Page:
For many years nineteenth century English physician Edward Jenner worked to find a cure for smallpox. After studying many cases, he reached an impasse in his thinking. Then he reversed his perception of the problem. Instead of focusing on people who had smallpox, he switched his attention to people who never had smallpox. He found that dairymaids rarely got the disease. It turned out that most dairymaids had had cowpox, a similar but usually nonfatal affliction. Cowpox had served to “vaccinate” its victims against the more dangerous small pox. This led to Jenner’s concept of “vaccinating” people.
You might also try reversing the order in which you do a particular operation or project. Designer Christopher Williams tells the following story about an architect who built a cluster of large office buildings that was set in a central green. When construction was completed, the landscape crew asked him where he wanted the sidewalks between the buildings.
“Not yet,” was the architect’s reply. “Just plant the grass solidly between the buildings.” This was done, and by late summer the new lawn was laced with pathways of trodden grass, connecting building-to-building and building to outside. As Williams put it, “The paths followed the most efficient line between the points of connection, turned easy curves rather than right angles, and were sized according to traffic flow. In the fall, the architect simply paved in the pathways. Not only did the pathways have a design beauty, but they responded directly to user needs.”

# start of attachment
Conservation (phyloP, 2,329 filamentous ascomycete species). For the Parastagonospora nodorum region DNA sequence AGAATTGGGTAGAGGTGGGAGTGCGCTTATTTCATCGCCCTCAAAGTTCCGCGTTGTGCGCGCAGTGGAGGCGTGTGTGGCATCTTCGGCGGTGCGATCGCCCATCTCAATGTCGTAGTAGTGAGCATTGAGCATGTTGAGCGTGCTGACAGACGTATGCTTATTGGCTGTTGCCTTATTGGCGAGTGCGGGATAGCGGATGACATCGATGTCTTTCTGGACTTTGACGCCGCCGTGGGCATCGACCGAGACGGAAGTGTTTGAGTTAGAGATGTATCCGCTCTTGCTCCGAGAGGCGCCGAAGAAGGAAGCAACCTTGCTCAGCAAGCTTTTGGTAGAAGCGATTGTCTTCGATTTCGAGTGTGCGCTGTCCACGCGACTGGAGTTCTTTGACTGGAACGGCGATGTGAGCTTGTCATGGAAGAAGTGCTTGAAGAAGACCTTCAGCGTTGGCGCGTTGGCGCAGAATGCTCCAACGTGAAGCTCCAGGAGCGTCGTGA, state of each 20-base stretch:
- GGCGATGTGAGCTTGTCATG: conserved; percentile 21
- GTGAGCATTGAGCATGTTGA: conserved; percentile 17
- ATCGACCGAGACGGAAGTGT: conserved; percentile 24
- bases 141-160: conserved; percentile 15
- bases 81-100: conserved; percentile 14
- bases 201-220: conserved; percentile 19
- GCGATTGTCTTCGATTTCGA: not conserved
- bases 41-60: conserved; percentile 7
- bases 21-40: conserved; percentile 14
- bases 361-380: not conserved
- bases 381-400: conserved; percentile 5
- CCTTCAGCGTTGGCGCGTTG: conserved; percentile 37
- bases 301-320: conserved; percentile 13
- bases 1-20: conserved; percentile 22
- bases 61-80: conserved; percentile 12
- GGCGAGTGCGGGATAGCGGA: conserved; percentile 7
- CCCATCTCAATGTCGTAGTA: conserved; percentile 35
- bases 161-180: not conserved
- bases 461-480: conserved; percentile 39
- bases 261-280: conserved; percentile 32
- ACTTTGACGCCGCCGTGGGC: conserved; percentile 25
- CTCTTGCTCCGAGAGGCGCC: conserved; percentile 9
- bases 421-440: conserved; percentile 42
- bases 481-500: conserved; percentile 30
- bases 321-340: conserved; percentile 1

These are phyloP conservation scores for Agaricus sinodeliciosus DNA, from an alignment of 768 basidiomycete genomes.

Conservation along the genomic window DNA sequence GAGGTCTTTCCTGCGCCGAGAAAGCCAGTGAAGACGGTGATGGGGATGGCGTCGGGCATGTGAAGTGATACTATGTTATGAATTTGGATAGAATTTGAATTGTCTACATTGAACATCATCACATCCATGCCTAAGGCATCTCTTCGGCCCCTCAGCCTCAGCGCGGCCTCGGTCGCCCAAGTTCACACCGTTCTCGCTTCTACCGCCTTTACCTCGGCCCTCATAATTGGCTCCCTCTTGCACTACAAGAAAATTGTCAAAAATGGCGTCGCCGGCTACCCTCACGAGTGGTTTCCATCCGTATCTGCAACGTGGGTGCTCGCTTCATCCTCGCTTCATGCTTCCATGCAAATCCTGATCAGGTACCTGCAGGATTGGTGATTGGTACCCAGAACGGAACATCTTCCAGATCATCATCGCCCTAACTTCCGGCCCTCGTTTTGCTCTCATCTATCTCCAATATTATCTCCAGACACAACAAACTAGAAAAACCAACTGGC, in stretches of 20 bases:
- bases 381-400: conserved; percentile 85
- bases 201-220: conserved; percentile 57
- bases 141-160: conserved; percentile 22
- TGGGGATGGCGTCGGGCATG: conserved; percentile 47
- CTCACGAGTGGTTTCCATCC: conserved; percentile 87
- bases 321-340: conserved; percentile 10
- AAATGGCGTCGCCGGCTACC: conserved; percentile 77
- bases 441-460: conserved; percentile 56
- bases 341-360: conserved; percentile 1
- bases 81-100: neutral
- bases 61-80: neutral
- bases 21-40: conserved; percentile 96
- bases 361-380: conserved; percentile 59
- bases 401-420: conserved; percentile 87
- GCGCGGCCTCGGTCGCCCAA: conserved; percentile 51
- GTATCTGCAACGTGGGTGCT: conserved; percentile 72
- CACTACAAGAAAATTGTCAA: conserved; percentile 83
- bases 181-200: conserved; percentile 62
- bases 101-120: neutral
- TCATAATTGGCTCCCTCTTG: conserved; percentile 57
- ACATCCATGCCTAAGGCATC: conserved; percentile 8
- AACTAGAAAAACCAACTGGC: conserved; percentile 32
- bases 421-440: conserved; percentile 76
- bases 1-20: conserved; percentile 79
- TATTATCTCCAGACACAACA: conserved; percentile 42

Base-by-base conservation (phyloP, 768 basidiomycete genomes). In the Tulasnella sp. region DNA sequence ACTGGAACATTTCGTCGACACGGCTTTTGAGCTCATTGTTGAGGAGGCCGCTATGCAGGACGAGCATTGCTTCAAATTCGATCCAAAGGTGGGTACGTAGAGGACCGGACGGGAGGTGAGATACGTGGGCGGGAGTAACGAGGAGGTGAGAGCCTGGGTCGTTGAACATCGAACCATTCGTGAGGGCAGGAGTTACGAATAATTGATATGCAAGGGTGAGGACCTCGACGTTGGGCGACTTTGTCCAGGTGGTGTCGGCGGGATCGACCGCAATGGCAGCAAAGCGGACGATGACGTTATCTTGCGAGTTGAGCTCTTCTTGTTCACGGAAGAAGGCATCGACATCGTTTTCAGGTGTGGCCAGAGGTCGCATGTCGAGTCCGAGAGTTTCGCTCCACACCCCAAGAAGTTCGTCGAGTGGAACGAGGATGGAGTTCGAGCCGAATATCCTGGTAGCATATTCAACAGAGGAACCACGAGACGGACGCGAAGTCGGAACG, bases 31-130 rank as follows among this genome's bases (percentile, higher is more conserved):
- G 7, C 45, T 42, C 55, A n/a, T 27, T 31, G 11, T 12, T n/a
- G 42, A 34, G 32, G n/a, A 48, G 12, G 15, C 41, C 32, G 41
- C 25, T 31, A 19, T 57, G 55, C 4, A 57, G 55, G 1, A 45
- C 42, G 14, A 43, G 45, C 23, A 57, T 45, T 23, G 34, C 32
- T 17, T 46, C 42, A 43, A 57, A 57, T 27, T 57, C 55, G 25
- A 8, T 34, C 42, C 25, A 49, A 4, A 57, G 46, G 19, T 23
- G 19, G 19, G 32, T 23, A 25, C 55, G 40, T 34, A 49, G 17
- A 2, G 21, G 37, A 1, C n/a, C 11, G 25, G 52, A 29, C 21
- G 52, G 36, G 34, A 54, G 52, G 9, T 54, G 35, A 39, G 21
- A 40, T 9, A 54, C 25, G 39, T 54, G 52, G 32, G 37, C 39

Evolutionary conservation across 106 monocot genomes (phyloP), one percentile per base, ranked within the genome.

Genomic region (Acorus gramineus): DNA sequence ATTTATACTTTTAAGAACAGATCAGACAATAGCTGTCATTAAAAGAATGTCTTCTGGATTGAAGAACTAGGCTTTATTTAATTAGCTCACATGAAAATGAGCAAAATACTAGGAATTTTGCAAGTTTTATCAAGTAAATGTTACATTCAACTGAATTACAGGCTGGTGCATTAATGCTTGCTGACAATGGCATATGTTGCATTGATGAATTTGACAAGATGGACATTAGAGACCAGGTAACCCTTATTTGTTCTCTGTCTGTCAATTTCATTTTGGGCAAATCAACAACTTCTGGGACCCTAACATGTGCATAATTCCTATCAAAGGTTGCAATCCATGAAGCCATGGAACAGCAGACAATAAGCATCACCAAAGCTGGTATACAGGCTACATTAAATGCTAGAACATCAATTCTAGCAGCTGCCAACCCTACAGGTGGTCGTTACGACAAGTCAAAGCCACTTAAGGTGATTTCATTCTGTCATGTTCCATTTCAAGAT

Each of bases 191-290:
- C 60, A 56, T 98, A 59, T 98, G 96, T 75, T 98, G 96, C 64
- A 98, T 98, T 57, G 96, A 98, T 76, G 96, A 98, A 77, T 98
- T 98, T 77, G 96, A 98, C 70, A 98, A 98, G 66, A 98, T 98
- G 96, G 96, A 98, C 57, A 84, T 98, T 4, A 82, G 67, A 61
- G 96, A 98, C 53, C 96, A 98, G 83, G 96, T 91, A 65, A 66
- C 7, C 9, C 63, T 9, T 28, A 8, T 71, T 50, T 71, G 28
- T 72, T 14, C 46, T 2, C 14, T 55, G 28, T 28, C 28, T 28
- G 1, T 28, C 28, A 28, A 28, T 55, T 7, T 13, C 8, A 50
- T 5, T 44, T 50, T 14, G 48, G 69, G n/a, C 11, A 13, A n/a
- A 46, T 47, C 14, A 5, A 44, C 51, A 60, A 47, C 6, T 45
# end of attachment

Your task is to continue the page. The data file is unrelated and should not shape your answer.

Doing the opposite of what’s expected can also be an effective strategy in such competitive situations as sports, business, warfare, romance, etc. In most endeavours, we build up certain expectations about what the other side will or won’t do. In football, for example, a third and one situation will typically cause the defense to prepare for a plunge into the line. In retailing, stores bet heavily that advertising between Thanksgiving and Christmas will pay big dividends. In politics, most candidates will have a last-minute media blitz. In these situations, trends get established. When you do the opposite of what people are expecting, chances are good that you’ll catch them off-guard and be more successful in reaching your objective.
As a creative exercise, make a list of what you could do to be less successful and go in the opposite direction of your goals. This can be both hilarious and revealing. Think of ideas that are impractical. Come up with as many unusual and unorthodox ideas as you can. When freed from normalcy and “reality” expectations, you might come up with a few gem ideas that you wouldn’t normally have thought of.
So don’t be afraid to be different and try something radical now and then. Whether in love, business, sports, any endeavour for that matter, fortune often favours the bold.